Dismiss Notice
Join Physics Forums Today!
The friendliest, high quality science and math community on the planet! Everyone who loves science is here!

Homework Help: Simplifying logs

  1. Dec 16, 2009 #1
    1. The problem statement, all variables and given/known data
    How do i solve for the subscript in:
    (log (sub5)) / 2 = log(sub x)


    2. Relevant equations

    --

    3. The attempt at a solution

    the original question was:

    (log(subx)7)(log(sub7)5)=2
    solve for x.
    however i dont get how to solve for a subscript....
     
  2. jcsd
  3. Dec 16, 2009 #2
    i don't get your question:

    [tex]\frac{\log_{5}}{2}=\log_{x}[/tex]
     
  4. Dec 16, 2009 #3
    thats the right equation, i was just wondering if anyone could help me solve for that 'x'?
     
  5. Dec 16, 2009 #4
    attachment.php?attachmentid=22535&stc=1&d=1260950590.jpg
     

    Attached Files:

    • 2.jpg
      2.jpg
      File size:
      5.6 KB
      Views:
      150
  6. Dec 16, 2009 #5
    thank you so much, you make understanding logs really easy! thanks.
     
  7. Dec 16, 2009 #6
    Its my pleasure (=
     
  8. Dec 16, 2009 #7

    HallsofIvy

    User Avatar
    Science Advisor

    Warning, shocklightnin. Icystrike may have misunderstood your question and given a wrong answer!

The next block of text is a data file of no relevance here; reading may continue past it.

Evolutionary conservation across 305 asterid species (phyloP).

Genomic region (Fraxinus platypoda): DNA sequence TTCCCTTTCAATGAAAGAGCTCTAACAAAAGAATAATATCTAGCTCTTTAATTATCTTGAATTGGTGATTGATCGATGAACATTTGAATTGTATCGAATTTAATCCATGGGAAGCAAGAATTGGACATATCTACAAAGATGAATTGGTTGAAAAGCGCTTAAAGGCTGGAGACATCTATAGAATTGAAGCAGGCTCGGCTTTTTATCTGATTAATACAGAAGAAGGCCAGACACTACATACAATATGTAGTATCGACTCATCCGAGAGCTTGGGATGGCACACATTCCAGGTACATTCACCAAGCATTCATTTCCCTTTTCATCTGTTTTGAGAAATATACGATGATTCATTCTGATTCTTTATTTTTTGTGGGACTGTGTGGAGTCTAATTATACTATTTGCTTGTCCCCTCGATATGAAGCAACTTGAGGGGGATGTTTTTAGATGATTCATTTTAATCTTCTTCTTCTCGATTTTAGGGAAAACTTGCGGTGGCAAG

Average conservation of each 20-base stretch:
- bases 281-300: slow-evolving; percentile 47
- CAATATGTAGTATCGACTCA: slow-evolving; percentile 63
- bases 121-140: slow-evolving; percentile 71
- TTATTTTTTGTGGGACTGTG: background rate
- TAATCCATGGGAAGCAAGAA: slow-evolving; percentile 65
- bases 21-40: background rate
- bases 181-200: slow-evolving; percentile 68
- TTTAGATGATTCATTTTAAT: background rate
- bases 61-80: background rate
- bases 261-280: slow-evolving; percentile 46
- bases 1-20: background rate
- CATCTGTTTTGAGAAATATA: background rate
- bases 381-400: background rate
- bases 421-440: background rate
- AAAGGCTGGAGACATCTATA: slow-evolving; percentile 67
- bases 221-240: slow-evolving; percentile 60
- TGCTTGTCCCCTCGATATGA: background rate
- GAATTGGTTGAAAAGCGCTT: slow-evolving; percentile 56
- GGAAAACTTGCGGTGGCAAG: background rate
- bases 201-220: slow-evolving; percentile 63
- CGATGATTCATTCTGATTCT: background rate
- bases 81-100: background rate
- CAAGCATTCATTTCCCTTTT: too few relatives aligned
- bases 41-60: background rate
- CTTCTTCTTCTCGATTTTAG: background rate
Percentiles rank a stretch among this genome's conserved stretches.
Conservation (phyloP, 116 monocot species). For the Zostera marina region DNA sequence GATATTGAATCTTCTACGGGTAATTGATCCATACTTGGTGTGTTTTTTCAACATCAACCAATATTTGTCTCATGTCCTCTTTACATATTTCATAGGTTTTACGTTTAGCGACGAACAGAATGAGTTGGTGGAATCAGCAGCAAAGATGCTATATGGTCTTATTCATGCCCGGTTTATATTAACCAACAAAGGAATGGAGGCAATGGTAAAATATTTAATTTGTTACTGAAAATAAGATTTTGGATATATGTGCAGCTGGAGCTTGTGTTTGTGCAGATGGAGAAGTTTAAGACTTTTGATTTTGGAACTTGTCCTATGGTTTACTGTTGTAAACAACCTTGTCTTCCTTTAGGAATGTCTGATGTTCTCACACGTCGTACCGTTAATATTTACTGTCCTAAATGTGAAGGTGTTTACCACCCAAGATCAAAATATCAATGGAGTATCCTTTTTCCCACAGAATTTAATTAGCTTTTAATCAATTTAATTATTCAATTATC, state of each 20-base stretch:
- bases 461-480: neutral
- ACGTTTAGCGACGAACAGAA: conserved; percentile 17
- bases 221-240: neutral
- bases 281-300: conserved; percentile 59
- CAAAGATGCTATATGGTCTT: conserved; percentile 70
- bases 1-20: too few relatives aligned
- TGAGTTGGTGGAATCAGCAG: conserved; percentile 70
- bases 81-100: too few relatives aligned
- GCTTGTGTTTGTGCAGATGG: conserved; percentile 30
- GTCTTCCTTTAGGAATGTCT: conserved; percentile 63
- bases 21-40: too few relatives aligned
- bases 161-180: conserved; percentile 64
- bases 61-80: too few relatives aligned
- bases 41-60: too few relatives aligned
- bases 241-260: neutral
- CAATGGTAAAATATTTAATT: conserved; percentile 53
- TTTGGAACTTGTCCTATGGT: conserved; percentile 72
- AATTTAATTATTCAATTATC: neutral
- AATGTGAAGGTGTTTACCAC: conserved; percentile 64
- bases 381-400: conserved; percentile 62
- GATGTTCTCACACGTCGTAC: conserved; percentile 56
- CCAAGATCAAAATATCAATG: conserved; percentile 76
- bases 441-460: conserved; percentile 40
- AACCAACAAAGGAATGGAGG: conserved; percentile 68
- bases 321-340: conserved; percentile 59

I would interpret your question, since you specifically stated that "5" and "x" were "subscripts" (I would say "bases") as
    "If
    [tex]\frac{log_5(a)}{2}= log_x(a)[/tex]
    for some a, what is x?"

    Then icystrike is answering a completely different question:
    [tex]\frac{log(5)}{log(2)}= log(x)[/tex]
    which is, in a sense, the "reverse" of the original question!

    If my interpretion is correct, since [itex]log_x(a)= log(a)/log(x)[/itex] and [itex]log_5(a)= log(a)/log(5)[/itex], where "log" on the right of each equation can be to any base, it follows that
    [tex]\frac{log(a)}{log(5)}= 2\frac{log(a)}{log(x)}[/tex]
    Now the "log(a)" terms cancel out and we have

    [tex]\frac{1}{log(5)}= \frac{2}{log(x)}[/tex]

    That is the equation you want to solve.
     
  9. Dec 16, 2009 #8
    there was a missing "a" to the equation , thus , i check with him if he was referring to the above equation that i mention. Hope he will reply (=
     
  10. Dec 16, 2009 #9

    Borek

    User Avatar

    Staff: Mentor

    Which seems to be

    [tex]\log_x 7 \times \log_7 5 = 2[/tex]

    and as far as I can tell it was not yet mentioned...
     
Share this great discussion with others via Reddit, Google+, Twitter, or Facebook